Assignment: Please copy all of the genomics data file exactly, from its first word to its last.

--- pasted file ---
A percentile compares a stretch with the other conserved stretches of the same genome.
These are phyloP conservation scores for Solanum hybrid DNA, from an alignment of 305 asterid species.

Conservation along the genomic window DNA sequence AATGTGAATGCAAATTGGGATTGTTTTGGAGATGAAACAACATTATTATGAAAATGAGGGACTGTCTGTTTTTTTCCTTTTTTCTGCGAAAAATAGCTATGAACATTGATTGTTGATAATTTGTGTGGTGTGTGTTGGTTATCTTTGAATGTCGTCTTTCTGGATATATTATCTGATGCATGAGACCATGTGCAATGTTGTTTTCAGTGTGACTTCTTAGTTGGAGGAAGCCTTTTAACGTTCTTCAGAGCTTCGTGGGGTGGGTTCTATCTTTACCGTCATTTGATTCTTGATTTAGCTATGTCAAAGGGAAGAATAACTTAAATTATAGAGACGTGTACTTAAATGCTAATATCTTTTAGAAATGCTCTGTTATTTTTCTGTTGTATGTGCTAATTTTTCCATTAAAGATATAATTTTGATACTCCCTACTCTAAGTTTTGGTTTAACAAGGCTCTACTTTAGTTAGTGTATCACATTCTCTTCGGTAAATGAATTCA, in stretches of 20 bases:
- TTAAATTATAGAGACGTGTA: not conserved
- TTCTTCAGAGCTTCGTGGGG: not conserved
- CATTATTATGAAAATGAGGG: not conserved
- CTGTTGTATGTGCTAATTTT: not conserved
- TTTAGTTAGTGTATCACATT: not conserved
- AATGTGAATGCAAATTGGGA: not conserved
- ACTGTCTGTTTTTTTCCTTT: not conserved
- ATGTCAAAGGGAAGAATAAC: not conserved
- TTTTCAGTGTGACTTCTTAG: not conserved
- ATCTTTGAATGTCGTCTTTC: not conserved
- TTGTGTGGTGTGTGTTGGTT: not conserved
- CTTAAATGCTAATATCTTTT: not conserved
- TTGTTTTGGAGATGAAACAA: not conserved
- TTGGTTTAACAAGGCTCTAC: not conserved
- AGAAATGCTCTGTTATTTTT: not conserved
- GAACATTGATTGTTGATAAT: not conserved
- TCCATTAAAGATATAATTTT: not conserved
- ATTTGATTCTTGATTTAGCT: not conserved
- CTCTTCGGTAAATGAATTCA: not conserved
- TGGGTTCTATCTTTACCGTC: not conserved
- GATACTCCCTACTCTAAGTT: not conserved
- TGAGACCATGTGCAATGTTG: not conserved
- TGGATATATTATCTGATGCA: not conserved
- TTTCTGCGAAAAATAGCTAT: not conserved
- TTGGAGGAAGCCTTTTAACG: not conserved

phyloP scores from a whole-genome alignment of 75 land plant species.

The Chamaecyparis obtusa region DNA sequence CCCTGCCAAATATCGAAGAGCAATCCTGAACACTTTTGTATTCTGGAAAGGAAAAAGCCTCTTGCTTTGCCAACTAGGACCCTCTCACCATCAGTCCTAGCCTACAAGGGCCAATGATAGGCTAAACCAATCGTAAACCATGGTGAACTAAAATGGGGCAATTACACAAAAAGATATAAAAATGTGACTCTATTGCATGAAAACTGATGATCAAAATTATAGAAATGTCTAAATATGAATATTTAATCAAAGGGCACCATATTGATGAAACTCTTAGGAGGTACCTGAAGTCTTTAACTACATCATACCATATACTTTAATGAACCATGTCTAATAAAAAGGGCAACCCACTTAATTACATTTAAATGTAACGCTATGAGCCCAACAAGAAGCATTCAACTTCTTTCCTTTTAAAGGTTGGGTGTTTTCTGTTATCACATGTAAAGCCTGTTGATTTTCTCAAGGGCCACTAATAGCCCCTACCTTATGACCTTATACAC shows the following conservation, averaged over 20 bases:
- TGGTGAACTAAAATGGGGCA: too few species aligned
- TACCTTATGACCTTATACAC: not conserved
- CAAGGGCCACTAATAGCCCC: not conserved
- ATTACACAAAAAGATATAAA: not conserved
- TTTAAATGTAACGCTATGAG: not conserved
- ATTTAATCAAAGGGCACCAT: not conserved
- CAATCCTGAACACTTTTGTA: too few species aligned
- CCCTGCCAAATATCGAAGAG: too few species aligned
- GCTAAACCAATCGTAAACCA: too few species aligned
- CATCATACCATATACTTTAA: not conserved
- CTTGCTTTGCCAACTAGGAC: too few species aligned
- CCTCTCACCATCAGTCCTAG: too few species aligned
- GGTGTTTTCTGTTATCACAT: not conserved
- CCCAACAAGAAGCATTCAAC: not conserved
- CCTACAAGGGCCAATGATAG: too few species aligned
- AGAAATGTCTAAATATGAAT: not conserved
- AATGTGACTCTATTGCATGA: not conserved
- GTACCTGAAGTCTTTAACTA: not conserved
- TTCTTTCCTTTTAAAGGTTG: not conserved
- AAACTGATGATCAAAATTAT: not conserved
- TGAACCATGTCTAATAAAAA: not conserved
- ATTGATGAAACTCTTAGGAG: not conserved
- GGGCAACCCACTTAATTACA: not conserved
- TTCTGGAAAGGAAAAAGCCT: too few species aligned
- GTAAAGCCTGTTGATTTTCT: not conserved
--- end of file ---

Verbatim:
A percentile compares a stretch with the other conserved stretches of the same genome.
These are phyloP conservation scores for Solanum hybrid DNA, from an alignment of 305 asterid species.

Conservation along the genomic window DNA sequence AATGTGAATGCAAATTGGGATTGTTTTGGAGATGAAACAACATTATTATGAAAATGAGGGACTGTCTGTTTTTTTCCTTTTTTCTGCGAAAAATAGCTATGAACATTGATTGTTGATAATTTGTGTGGTGTGTGTTGGTTATCTTTGAATGTCGTCTTTCTGGATATATTATCTGATGCATGAGACCATGTGCAATGTTGTTTTCAGTGTGACTTCTTAGTTGGAGGAAGCCTTTTAACGTTCTTCAGAGCTTCGTGGGGTGGGTTCTATCTTTACCGTCATTTGATTCTTGATTTAGCTATGTCAAAGGGAAGAATAACTTAAATTATAGAGACGTGTACTTAAATGCTAATATCTTTTAGAAATGCTCTGTTATTTTTCTGTTGTATGTGCTAATTTTTCCATTAAAGATATAATTTTGATACTCCCTACTCTAAGTTTTGGTTTAACAAGGCTCTACTTTAGTTAGTGTATCACATTCTCTTCGGTAAATGAATTCA, in stretches of 20 bases:
- TTAAATTATAGAGACGTGTA: not conserved
- TTCTTCAGAGCTTCGTGGGG: not conserved
- CATTATTATGAAAATGAGGG: not conserved
- CTGTTGTATGTGCTAATTTT: not conserved
- TTTAGTTAGTGTATCACATT: not conserved
- AATGTGAATGCAAATTGGGA: not conserved
- ACTGTCTGTTTTTTTCCTTT: not conserved
- ATGTCAAAGGGAAGAATAAC: not conserved
- TTTTCAGTGTGACTTCTTAG: not conserved
- ATCTTTGAATGTCGTCTTTC: not conserved
- TTGTGTGGTGTGTGTTGGTT: not conserved
- CTTAAATGCTAATATCTTTT: not conserved
- TTGTTTTGGAGATGAAACAA: not conserved
- TTGGTTTAACAAGGCTCTAC: not conserved
- AGAAATGCTCTGTTATTTTT: not conserved
- GAACATTGATTGTTGATAAT: not conserved
- TCCATTAAAGATATAATTTT: not conserved
- ATTTGATTCTTGATTTAGCT: not conserved
- CTCTTCGGTAAATGAATTCA: not conserved
- TGGGTTCTATCTTTACCGTC: not conserved
- GATACTCCCTACTCTAAGTT: not conserved
- TGAGACCATGTGCAATGTTG: not conserved
- TGGATATATTATCTGATGCA: not conserved
- TTTCTGCGAAAAATAGCTAT: not conserved
- TTGGAGGAAGCCTTTTAACG: not conserved

phyloP scores from a whole-genome alignment of 75 land plant species.

The Chamaecyparis obtusa region DNA sequence CCCTGCCAAATATCGAAGAGCAATCCTGAACACTTTTGTATTCTGGAAAGGAAAAAGCCTCTTGCTTTGCCAACTAGGACCCTCTCACCATCAGTCCTAGCCTACAAGGGCCAATGATAGGCTAAACCAATCGTAAACCATGGTGAACTAAAATGGGGCAATTACACAAAAAGATATAAAAATGTGACTCTATTGCATGAAAACTGATGATCAAAATTATAGAAATGTCTAAATATGAATATTTAATCAAAGGGCACCATATTGATGAAACTCTTAGGAGGTACCTGAAGTCTTTAACTACATCATACCATATACTTTAATGAACCATGTCTAATAAAAAGGGCAACCCACTTAATTACATTTAAATGTAACGCTATGAGCCCAACAAGAAGCATTCAACTTCTTTCCTTTTAAAGGTTGGGTGTTTTCTGTTATCACATGTAAAGCCTGTTGATTTTCTCAAGGGCCACTAATAGCCCCTACCTTATGACCTTATACAC shows the following conservation, averaged over 20 bases:
- TGGTGAACTAAAATGGGGCA: too few species aligned
- TACCTTATGACCTTATACAC: not conserved
- CAAGGGCCACTAATAGCCCC: not conserved
- ATTACACAAAAAGATATAAA: not conserved
- TTTAAATGTAACGCTATGAG: not conserved
- ATTTAATCAAAGGGCACCAT: not conserved
- CAATCCTGAACACTTTTGTA: too few species aligned
- CCCTGCCAAATATCGAAGAG: too few species aligned
- GCTAAACCAATCGTAAACCA: too few species aligned
- CATCATACCATATACTTTAA: not conserved
- CTTGCTTTGCCAACTAGGAC: too few species aligned
- CCTCTCACCATCAGTCCTAG: too few species aligned
- GGTGTTTTCTGTTATCACAT: not conserved
- CCCAACAAGAAGCATTCAAC: not conserved
- CCTACAAGGGCCAATGATAG: too few species aligned
- AGAAATGTCTAAATATGAAT: not conserved
- AATGTGACTCTATTGCATGA: not conserved
- GTACCTGAAGTCTTTAACTA: not conserved
- TTCTTTCCTTTTAAAGGTTG: not conserved
- AAACTGATGATCAAAATTAT: not conserved
- TGAACCATGTCTAATAAAAA: not conserved
- ATTGATGAAACTCTTAGGAG: not conserved
- GGGCAACCCACTTAATTACA: not conserved
- TTCTGGAAAGGAAAAAGCCT: too few species aligned
- GTAAAGCCTGTTGATTTTCT: not conserved